Asides from a slightly xenophobic remark, I think this is a worthy article and something which needs more publication. Because yes GA suffers in Europe – I have a friend who is commercial pilot rated for the UK and did all his training in the US – Why? Because it was cheaper and the infrastructure is there, numerous planes available and many airports. He once said to me “in the UK, small airports with minimal airspace and regulatory restrictions do not exist” – it is all about money. GA has just been lucky in the US that it has been allowed to flourish.

    One thing is for sure, I certainly do not see things getting better in the US either… with the constant argument for user fees, avgas prices rising and the cost of training tripling since the beginning of the 21st century. We now live in an age where learning to fly is no longer a choice for many, but a privilege for the few.

    Paul T. O’Leary

  5. Bob Patrick Says:

    My first reaction was “Yeah, if they do that to us, Lets do it to them” – - not a very productive attitude. Our flying system and it’s cost recovery method allows access by most Americans, effectivly promotes safety and creates a positive environment for training of a large pilot pool, concepts we have been promoting in defense of the present method of financing the FAA. Adopting Europe’s proposed rules in retaliation is only opening the door for such nonsense to be appl;ied to us by the regulation fanatics we have been keeping at bay with so much effort. If the least amount of necessary regulation is correct for american pilots in the U.S. it would hold as a valid premise for all pilots operating in the U.S. If we can export the good things about America, namely freedom, so much the better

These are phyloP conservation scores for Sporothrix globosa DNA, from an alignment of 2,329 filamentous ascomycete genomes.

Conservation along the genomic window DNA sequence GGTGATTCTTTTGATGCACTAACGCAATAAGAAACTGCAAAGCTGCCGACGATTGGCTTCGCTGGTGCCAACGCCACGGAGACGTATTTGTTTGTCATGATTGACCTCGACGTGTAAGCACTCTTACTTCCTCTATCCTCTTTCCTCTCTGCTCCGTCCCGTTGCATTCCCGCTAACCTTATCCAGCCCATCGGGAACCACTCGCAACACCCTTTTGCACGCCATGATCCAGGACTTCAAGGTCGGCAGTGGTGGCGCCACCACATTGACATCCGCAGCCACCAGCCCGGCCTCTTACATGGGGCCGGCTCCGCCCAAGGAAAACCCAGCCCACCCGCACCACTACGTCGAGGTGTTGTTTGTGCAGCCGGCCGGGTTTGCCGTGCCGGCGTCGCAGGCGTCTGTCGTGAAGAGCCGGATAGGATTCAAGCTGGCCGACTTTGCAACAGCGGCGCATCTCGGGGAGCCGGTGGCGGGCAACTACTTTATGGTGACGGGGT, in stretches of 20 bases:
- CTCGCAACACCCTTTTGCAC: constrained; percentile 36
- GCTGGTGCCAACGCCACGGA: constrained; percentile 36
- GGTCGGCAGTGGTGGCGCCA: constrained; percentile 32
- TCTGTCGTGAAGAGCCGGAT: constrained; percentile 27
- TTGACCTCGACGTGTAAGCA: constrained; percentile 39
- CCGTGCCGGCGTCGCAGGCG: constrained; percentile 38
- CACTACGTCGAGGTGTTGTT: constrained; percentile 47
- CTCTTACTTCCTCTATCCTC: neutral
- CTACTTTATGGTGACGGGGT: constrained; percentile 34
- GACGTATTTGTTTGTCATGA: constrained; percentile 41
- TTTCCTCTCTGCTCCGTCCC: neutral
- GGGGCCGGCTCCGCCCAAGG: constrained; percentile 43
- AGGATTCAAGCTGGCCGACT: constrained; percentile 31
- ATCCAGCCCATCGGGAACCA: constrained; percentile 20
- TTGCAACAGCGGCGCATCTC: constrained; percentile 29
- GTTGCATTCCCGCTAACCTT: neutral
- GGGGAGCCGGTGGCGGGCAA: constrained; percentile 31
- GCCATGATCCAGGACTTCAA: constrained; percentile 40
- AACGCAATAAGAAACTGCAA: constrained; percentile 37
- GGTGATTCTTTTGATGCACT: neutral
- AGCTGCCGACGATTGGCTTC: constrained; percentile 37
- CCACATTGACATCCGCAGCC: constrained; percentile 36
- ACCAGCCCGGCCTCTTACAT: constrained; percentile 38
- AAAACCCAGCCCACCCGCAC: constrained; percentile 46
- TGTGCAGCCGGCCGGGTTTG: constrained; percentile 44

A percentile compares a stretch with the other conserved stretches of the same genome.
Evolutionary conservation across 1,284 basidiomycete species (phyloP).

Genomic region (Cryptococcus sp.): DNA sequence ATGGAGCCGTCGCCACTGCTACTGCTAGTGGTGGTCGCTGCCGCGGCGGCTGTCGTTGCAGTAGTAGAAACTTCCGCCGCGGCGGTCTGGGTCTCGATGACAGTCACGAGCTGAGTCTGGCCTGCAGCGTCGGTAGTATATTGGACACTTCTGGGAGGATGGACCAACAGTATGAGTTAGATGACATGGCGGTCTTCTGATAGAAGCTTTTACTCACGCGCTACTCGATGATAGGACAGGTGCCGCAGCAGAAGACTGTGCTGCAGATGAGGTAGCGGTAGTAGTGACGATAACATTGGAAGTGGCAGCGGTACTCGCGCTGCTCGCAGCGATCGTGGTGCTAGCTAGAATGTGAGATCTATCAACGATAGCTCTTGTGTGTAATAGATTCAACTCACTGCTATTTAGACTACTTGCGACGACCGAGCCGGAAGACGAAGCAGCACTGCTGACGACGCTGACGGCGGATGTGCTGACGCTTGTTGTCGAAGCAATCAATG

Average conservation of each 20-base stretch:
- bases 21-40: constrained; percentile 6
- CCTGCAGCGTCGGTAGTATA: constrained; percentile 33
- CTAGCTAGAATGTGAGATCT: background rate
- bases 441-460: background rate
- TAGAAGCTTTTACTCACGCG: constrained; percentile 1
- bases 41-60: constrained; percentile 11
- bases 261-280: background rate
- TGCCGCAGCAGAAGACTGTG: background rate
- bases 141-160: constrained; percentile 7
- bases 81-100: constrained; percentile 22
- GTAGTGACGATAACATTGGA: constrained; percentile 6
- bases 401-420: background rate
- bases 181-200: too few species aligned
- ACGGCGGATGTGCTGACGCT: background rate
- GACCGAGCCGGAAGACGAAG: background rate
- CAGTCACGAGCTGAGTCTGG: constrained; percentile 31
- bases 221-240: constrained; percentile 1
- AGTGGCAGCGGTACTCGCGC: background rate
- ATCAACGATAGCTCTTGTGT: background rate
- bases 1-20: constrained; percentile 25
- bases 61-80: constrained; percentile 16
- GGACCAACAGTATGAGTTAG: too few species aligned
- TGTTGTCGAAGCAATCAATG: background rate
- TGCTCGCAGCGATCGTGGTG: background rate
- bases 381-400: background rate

6. Tomas Vega Says:

    Now that Europe {almost bankrupt} Union proposes such measures isn’t it time perhaps
    that GA as well as Americans in General pay closer attention to helping out poorer Nations such as Latin America and our nearest neighbors across the boarder and forget about trying to cross the pond in that direction. Its over rated.